Her brother Samuel, who from first impressions seems quiet, has no social difficulties. Studious and perfectionist, he is also noble when it comes to helping others. His mother says that although he seems quiet he is actually just very observant: he thinks his questions through and answers them like an adult. It is due to this personality that not only was he recognized as the best student once, and twice, as the best classmate.
“The teachers always asked me what textbooks they used in Venezuela because they were impressed about how much math he knew,” says María Teresa Narano, Samuel’s mother. “Many moms would text me so that Samuel would study with his classmates, I think this is why he was chosen best classmate.”
Language is also an opportunity to learn from others in the classroom: Venezuelan children learn how to say the famous “che” while Argentinian children learn how to say “cónchale.” Although they speak the same language, words and meanings vary from country to country. Language also moves with immigration. The interviewees share how at first they couldn’t understand anything and how their classmates couldn’t understand them. Now, they have even incorporated Venezuelan words. “If they don’t understand me I have to explain it. Or they try to imitate me. The good thing is here you feel included, they don’t push you aside,” says Claudia.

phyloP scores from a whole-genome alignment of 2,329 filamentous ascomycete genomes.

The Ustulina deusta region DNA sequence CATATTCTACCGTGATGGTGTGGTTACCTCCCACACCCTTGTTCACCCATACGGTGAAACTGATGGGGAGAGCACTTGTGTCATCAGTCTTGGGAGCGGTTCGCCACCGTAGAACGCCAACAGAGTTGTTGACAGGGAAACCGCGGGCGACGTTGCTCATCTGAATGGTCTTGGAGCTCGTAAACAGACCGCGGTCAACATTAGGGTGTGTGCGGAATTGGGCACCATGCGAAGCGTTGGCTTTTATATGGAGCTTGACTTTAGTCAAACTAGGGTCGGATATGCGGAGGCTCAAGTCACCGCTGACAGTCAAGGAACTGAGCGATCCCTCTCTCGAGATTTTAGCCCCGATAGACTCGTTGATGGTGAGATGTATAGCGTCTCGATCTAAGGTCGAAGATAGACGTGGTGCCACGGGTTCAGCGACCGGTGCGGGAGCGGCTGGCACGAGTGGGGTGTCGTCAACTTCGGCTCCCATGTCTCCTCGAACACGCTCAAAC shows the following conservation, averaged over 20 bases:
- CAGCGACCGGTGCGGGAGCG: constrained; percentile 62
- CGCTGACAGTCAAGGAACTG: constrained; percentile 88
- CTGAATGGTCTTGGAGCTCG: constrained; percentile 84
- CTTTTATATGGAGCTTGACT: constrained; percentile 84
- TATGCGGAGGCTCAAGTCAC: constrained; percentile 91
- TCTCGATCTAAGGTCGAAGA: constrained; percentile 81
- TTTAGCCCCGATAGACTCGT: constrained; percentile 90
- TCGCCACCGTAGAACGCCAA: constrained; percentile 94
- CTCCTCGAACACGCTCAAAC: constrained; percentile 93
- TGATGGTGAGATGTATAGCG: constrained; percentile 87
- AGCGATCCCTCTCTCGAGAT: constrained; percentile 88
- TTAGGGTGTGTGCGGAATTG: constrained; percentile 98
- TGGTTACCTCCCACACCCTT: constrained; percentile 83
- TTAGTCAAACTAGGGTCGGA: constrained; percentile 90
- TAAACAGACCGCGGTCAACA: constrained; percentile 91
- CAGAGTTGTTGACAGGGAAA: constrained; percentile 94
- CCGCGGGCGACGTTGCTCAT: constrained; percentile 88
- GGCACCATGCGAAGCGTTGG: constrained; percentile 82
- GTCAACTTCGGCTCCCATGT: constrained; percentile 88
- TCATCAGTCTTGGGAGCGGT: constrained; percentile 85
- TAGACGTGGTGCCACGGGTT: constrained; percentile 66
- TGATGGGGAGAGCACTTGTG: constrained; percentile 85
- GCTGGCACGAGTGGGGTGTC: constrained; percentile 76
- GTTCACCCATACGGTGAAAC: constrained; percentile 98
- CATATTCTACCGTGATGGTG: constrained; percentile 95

Children also find ways to deal with immigration. After arriving to Argentina, Dylan, talkative and energetic, found in art his hobby and passion. He enthusiastically speaks about his drawings, showing each of them proudly and telling the stories they represent. Many of them deal with games and characters, although some are about the toys he had to leave behind in Venezuela. The colorful world of this artist in progress leaves no room for the sadness of nostalgia.
Micaela Farfan, an Argentinian babysitter who has been taking care of Dylan since he arrived in the country, admits that at first, it was difficult to understand each other. As a result, she began writing down the words they didn’t know in a notebook. Now, two years later, Dylan and Micaela understand each other perfectly and she reminisces this episode as an adventure in the process of mutual adaptation.
“As Argentinians, we tend to be more distant. From Venezuelans, I learned more than new words, I also learned new ways to get along as people,” she explains. In regards to people who complain about the arrival of immigrants, she says: “Some people aren’t willing to flow, they are not open to get to know others. We are very different cultures, but we are still people, with different ways of speaking or interacting. I’ve learned a lot from them.”
Dylan arrived in Buenos Aires when he was only three. His mother, Cecilia, has said it would only be for a vacation. Although she thought that the new memories would quickly replace the old, Dylan still remembers his blue bedroom in Caracas with Spiderman sheets.